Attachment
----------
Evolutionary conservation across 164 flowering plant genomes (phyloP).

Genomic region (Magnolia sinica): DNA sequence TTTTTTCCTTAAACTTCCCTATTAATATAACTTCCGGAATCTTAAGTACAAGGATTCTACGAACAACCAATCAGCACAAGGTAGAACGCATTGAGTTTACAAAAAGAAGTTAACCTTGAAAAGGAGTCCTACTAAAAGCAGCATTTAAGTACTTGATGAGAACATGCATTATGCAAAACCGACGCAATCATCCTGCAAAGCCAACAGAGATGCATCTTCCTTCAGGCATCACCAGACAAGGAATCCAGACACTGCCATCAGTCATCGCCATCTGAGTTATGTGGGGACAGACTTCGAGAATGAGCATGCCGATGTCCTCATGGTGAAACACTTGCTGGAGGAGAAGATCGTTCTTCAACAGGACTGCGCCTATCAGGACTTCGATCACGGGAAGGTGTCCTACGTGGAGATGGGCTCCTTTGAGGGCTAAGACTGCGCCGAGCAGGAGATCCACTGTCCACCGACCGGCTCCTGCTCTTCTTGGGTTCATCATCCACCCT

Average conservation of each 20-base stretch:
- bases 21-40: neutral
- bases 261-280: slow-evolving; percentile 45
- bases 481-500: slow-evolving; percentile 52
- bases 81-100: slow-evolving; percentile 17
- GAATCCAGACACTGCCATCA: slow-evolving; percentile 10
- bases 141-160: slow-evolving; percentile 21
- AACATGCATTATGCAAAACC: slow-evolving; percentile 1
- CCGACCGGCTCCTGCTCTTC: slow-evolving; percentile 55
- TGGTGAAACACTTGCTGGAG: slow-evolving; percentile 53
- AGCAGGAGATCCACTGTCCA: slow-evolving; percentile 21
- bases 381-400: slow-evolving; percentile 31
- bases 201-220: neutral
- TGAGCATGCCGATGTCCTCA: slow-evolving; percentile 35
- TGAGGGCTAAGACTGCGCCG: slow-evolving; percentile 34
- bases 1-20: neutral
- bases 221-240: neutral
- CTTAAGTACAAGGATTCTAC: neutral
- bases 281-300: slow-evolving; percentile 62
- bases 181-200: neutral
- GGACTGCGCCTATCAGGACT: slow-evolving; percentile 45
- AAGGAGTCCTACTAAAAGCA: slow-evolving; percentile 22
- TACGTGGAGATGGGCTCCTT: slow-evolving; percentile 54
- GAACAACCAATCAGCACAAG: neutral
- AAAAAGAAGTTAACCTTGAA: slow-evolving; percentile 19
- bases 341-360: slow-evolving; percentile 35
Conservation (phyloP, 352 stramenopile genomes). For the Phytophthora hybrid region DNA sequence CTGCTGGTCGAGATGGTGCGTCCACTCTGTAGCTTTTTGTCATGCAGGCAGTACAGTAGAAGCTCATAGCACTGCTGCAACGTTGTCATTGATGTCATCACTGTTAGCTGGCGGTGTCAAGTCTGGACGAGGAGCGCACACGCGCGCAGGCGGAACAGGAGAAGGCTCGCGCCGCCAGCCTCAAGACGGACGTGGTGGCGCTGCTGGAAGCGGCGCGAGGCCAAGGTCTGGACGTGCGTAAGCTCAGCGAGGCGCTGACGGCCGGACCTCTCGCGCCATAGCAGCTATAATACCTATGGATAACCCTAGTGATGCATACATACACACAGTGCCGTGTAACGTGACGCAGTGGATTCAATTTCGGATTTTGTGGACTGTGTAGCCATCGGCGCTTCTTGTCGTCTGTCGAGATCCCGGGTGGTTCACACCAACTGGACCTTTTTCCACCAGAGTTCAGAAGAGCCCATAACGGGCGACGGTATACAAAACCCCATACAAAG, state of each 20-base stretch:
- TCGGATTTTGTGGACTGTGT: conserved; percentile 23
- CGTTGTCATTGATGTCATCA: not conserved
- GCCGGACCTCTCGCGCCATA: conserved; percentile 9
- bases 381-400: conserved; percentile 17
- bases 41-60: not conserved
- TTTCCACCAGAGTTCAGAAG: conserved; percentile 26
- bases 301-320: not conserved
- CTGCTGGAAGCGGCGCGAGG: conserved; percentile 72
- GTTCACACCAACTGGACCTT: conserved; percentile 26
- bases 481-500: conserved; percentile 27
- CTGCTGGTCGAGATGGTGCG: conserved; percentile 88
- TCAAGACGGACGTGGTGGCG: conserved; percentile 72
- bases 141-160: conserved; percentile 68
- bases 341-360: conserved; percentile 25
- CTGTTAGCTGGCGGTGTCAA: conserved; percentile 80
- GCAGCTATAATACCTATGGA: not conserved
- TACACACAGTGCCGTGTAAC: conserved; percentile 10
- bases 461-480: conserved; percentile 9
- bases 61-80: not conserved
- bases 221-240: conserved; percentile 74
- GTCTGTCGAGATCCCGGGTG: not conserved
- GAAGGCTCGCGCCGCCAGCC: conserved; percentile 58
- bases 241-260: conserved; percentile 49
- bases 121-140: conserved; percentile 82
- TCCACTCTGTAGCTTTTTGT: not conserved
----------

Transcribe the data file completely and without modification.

Evolutionary conservation across 164 flowering plant genomes (phyloP).

Genomic region (Magnolia sinica): DNA sequence TTTTTTCCTTAAACTTCCCTATTAATATAACTTCCGGAATCTTAAGTACAAGGATTCTACGAACAACCAATCAGCACAAGGTAGAACGCATTGAGTTTACAAAAAGAAGTTAACCTTGAAAAGGAGTCCTACTAAAAGCAGCATTTAAGTACTTGATGAGAACATGCATTATGCAAAACCGACGCAATCATCCTGCAAAGCCAACAGAGATGCATCTTCCTTCAGGCATCACCAGACAAGGAATCCAGACACTGCCATCAGTCATCGCCATCTGAGTTATGTGGGGACAGACTTCGAGAATGAGCATGCCGATGTCCTCATGGTGAAACACTTGCTGGAGGAGAAGATCGTTCTTCAACAGGACTGCGCCTATCAGGACTTCGATCACGGGAAGGTGTCCTACGTGGAGATGGGCTCCTTTGAGGGCTAAGACTGCGCCGAGCAGGAGATCCACTGTCCACCGACCGGCTCCTGCTCTTCTTGGGTTCATCATCCACCCT

Average conservation of each 20-base stretch:
- bases 21-40: neutral
- bases 261-280: slow-evolving; percentile 45
- bases 481-500: slow-evolving; percentile 52
- bases 81-100: slow-evolving; percentile 17
- GAATCCAGACACTGCCATCA: slow-evolving; percentile 10
- bases 141-160: slow-evolving; percentile 21
- AACATGCATTATGCAAAACC: slow-evolving; percentile 1
- CCGACCGGCTCCTGCTCTTC: slow-evolving; percentile 55
- TGGTGAAACACTTGCTGGAG: slow-evolving; percentile 53
- AGCAGGAGATCCACTGTCCA: slow-evolving; percentile 21
- bases 381-400: slow-evolving; percentile 31
- bases 201-220: neutral
- TGAGCATGCCGATGTCCTCA: slow-evolving; percentile 35
- TGAGGGCTAAGACTGCGCCG: slow-evolving; percentile 34
- bases 1-20: neutral
- bases 221-240: neutral
- CTTAAGTACAAGGATTCTAC: neutral
- bases 281-300: slow-evolving; percentile 62
- bases 181-200: neutral
- GGACTGCGCCTATCAGGACT: slow-evolving; percentile 45
- AAGGAGTCCTACTAAAAGCA: slow-evolving; percentile 22
- TACGTGGAGATGGGCTCCTT: slow-evolving; percentile 54
- GAACAACCAATCAGCACAAG: neutral
- AAAAAGAAGTTAACCTTGAA: slow-evolving; percentile 19
- bases 341-360: slow-evolving; percentile 35
Conservation (phyloP, 352 stramenopile genomes). For the Phytophthora hybrid region DNA sequence CTGCTGGTCGAGATGGTGCGTCCACTCTGTAGCTTTTTGTCATGCAGGCAGTACAGTAGAAGCTCATAGCACTGCTGCAACGTTGTCATTGATGTCATCACTGTTAGCTGGCGGTGTCAAGTCTGGACGAGGAGCGCACACGCGCGCAGGCGGAACAGGAGAAGGCTCGCGCCGCCAGCCTCAAGACGGACGTGGTGGCGCTGCTGGAAGCGGCGCGAGGCCAAGGTCTGGACGTGCGTAAGCTCAGCGAGGCGCTGACGGCCGGACCTCTCGCGCCATAGCAGCTATAATACCTATGGATAACCCTAGTGATGCATACATACACACAGTGCCGTGTAACGTGACGCAGTGGATTCAATTTCGGATTTTGTGGACTGTGTAGCCATCGGCGCTTCTTGTCGTCTGTCGAGATCCCGGGTGGTTCACACCAACTGGACCTTTTTCCACCAGAGTTCAGAAGAGCCCATAACGGGCGACGGTATACAAAACCCCATACAAAG, state of each 20-base stretch:
- TCGGATTTTGTGGACTGTGT: conserved; percentile 23
- CGTTGTCATTGATGTCATCA: not conserved
- GCCGGACCTCTCGCGCCATA: conserved; percentile 9
- bases 381-400: conserved; percentile 17
- bases 41-60: not conserved
- TTTCCACCAGAGTTCAGAAG: conserved; percentile 26
- bases 301-320: not conserved
- CTGCTGGAAGCGGCGCGAGG: conserved; percentile 72
- GTTCACACCAACTGGACCTT: conserved; percentile 26
- bases 481-500: conserved; percentile 27
- CTGCTGGTCGAGATGGTGCG: conserved; percentile 88
- TCAAGACGGACGTGGTGGCG: conserved; percentile 72
- bases 141-160: conserved; percentile 68
- bases 341-360: conserved; percentile 25
- CTGTTAGCTGGCGGTGTCAA: conserved; percentile 80
- GCAGCTATAATACCTATGGA: not conserved
- TACACACAGTGCCGTGTAAC: conserved; percentile 10
- bases 461-480: conserved; percentile 9
- bases 61-80: not conserved
- bases 221-240: conserved; percentile 74
- GTCTGTCGAGATCCCGGGTG: not conserved
- GAAGGCTCGCGCCGCCAGCC: conserved; percentile 58
- bases 241-260: conserved; percentile 49
- bases 121-140: conserved; percentile 82
- TCCACTCTGTAGCTTTTTGT: not conserved